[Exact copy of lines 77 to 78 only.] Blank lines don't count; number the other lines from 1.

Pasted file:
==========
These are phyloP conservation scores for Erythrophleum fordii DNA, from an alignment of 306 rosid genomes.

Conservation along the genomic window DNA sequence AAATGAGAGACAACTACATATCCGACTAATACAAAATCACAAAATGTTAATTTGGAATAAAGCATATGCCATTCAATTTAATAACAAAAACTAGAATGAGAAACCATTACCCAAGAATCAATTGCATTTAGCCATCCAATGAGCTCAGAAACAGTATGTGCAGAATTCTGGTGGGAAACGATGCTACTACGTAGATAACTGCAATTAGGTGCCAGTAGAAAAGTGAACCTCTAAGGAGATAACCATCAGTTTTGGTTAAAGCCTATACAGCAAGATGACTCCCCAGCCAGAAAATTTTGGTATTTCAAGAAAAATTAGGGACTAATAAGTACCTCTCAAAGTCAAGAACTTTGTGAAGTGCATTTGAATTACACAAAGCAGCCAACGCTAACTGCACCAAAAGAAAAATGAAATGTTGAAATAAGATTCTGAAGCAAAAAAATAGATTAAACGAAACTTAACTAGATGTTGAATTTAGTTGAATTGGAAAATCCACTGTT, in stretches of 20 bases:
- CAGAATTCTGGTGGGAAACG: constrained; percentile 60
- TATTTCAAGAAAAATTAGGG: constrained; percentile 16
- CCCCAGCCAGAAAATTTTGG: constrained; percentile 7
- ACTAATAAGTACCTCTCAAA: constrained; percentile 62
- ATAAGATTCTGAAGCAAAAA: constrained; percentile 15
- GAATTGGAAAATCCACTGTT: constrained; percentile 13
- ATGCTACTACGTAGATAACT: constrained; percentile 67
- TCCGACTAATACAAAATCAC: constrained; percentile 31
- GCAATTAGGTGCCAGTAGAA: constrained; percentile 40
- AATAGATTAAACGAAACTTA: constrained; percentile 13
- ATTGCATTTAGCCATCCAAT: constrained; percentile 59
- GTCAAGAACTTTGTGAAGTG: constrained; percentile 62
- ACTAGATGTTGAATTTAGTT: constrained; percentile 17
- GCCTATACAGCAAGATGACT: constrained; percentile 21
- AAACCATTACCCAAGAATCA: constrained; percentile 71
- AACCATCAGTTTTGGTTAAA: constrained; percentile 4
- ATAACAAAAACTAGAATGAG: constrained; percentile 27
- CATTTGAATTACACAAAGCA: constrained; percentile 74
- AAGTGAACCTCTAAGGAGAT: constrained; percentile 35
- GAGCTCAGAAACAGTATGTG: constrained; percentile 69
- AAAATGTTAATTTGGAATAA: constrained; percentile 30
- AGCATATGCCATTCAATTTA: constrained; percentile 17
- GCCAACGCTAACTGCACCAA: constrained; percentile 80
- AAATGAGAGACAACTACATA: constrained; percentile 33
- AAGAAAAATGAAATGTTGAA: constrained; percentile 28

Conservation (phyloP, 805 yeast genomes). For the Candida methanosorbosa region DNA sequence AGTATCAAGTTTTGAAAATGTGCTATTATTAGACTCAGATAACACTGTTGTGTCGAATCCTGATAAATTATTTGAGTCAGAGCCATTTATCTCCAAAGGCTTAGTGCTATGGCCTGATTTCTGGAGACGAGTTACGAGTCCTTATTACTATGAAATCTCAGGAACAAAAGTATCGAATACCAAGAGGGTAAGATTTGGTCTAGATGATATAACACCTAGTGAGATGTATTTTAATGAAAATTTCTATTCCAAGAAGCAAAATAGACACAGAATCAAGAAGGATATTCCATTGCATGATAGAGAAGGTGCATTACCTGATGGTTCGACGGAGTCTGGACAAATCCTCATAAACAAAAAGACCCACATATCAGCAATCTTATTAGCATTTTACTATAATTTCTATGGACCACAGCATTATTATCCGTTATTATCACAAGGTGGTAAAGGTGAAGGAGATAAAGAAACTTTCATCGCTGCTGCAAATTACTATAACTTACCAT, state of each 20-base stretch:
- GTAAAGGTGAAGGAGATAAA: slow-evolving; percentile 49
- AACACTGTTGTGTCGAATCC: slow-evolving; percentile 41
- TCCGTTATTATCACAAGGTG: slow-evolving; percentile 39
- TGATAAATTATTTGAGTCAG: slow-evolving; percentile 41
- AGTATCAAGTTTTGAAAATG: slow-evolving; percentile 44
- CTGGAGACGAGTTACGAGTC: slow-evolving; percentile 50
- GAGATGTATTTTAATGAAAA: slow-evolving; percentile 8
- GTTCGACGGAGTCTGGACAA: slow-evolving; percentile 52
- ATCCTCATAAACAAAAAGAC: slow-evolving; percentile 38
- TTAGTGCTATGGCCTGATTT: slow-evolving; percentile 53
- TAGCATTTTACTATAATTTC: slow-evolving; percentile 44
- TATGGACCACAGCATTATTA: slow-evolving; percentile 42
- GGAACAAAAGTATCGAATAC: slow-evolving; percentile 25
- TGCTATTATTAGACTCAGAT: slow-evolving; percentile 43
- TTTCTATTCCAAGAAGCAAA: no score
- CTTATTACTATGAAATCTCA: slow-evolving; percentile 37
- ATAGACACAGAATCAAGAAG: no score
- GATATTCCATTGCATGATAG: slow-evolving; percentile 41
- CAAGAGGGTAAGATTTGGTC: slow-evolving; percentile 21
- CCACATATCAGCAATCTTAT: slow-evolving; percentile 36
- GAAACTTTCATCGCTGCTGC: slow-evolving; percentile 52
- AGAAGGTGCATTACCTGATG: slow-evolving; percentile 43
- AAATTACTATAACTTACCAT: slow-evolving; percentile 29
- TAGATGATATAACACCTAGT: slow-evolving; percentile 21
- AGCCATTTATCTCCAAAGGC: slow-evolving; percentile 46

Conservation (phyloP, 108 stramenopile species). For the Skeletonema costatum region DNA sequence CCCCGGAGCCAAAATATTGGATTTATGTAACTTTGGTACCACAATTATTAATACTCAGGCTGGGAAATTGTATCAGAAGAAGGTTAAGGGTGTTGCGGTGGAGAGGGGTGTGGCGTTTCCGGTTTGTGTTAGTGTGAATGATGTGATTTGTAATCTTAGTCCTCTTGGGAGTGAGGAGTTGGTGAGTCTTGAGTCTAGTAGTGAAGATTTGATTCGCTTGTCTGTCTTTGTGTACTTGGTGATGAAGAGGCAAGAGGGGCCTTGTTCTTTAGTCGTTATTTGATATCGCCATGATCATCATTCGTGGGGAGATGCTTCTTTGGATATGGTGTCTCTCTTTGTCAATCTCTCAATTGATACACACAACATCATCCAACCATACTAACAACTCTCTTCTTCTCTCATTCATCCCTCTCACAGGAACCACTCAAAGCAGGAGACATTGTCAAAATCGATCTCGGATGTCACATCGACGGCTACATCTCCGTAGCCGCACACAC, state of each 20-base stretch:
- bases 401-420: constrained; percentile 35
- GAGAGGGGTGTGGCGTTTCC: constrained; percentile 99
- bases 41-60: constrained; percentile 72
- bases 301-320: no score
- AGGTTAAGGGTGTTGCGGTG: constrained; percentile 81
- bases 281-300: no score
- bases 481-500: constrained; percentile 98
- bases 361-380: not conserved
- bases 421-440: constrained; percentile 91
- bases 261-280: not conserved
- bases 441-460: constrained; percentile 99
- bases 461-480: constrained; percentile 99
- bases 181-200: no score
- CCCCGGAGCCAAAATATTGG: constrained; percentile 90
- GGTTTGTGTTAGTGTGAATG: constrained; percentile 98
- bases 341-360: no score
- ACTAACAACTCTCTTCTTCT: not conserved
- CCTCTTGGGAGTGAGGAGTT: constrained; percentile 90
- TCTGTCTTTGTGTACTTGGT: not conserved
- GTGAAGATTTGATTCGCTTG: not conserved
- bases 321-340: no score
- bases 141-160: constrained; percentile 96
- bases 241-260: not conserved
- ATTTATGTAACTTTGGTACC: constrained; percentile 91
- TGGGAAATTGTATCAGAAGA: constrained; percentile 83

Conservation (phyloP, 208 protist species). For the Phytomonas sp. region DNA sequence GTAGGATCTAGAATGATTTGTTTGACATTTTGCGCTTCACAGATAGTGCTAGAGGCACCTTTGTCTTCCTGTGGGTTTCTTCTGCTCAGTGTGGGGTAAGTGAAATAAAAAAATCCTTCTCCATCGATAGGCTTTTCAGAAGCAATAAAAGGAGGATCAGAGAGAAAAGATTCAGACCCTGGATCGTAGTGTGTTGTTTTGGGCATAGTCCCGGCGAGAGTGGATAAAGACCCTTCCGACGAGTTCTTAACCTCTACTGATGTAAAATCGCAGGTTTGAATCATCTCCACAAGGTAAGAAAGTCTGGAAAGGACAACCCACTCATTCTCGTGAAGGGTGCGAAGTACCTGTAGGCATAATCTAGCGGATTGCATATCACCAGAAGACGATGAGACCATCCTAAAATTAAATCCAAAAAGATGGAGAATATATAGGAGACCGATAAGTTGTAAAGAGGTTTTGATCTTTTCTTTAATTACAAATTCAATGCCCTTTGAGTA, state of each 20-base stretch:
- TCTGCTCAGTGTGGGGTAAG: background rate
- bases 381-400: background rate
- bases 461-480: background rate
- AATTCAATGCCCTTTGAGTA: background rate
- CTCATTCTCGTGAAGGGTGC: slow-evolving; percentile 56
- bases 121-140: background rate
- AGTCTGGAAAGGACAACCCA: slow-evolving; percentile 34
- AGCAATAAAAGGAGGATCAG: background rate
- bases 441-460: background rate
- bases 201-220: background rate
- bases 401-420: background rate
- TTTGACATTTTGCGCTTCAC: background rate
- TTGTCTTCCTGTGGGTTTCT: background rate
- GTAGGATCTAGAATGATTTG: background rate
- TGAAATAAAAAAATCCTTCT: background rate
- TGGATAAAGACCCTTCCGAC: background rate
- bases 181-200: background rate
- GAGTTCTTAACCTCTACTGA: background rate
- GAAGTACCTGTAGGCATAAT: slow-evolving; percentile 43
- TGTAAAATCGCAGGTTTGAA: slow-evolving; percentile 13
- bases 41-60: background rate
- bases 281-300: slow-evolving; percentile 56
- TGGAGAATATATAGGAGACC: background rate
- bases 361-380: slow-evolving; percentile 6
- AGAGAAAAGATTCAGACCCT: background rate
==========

- bases 241-260: not conserved
- ATTTATGTAACTTTGGTACC: constrained; percentile 91